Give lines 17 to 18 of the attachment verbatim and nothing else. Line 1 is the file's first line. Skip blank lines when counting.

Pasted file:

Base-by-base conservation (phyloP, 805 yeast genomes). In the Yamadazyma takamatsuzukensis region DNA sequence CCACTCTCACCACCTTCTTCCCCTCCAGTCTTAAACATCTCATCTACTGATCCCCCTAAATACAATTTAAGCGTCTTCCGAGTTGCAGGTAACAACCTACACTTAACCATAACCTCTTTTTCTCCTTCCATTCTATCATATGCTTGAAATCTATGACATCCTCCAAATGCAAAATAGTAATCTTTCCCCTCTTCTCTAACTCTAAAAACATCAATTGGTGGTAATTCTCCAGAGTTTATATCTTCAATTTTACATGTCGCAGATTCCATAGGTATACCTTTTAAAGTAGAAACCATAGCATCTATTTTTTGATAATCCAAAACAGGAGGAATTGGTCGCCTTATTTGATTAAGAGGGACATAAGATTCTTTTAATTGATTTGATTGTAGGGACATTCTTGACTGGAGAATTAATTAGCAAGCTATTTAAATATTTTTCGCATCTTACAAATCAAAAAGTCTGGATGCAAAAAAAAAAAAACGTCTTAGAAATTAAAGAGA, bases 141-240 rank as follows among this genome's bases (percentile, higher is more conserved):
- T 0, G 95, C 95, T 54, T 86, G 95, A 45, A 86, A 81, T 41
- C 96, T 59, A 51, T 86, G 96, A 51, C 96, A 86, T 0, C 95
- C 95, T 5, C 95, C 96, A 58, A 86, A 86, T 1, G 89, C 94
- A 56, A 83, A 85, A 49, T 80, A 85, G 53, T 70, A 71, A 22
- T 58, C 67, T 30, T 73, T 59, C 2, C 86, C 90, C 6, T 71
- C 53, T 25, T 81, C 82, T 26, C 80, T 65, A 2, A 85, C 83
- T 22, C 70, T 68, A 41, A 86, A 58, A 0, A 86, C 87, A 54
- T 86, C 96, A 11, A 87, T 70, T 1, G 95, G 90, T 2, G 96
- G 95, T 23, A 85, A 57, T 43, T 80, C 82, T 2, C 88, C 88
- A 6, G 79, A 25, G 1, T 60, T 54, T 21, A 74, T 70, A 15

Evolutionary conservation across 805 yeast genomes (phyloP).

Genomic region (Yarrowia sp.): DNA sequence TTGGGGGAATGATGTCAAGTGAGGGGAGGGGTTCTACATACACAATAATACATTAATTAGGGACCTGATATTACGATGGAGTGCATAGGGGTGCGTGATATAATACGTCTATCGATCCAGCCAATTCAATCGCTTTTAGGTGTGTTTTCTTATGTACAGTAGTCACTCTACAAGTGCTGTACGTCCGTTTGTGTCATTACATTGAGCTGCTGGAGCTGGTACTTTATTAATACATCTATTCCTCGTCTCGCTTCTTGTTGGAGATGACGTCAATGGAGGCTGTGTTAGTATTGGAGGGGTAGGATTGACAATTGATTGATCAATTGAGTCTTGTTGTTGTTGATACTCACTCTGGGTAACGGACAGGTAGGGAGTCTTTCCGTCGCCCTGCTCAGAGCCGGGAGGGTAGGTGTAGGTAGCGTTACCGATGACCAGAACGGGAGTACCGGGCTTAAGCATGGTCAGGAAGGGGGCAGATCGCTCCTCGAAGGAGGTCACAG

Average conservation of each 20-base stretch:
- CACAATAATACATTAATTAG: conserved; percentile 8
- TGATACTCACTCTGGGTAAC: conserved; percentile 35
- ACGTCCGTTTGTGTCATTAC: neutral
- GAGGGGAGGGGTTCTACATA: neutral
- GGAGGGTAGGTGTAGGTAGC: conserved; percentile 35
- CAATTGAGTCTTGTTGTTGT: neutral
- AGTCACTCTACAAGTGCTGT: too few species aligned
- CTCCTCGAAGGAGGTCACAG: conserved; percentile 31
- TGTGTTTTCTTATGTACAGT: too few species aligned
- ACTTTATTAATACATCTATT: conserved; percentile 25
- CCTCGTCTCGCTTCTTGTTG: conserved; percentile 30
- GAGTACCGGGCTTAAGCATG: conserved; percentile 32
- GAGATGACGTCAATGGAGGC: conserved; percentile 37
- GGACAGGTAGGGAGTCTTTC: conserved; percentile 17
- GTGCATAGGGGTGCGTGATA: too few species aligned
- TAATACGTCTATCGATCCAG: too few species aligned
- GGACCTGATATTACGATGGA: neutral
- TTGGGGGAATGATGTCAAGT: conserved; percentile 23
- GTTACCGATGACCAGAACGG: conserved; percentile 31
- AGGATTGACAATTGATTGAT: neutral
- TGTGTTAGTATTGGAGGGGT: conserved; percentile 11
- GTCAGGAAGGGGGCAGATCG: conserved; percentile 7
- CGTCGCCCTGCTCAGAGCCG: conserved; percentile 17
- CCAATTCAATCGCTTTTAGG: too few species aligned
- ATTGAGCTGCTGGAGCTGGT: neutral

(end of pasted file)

- ACGTCCGTTTGTGTCATTAC: neutral
- GAGGGGAGGGGTTCTACATA: neutral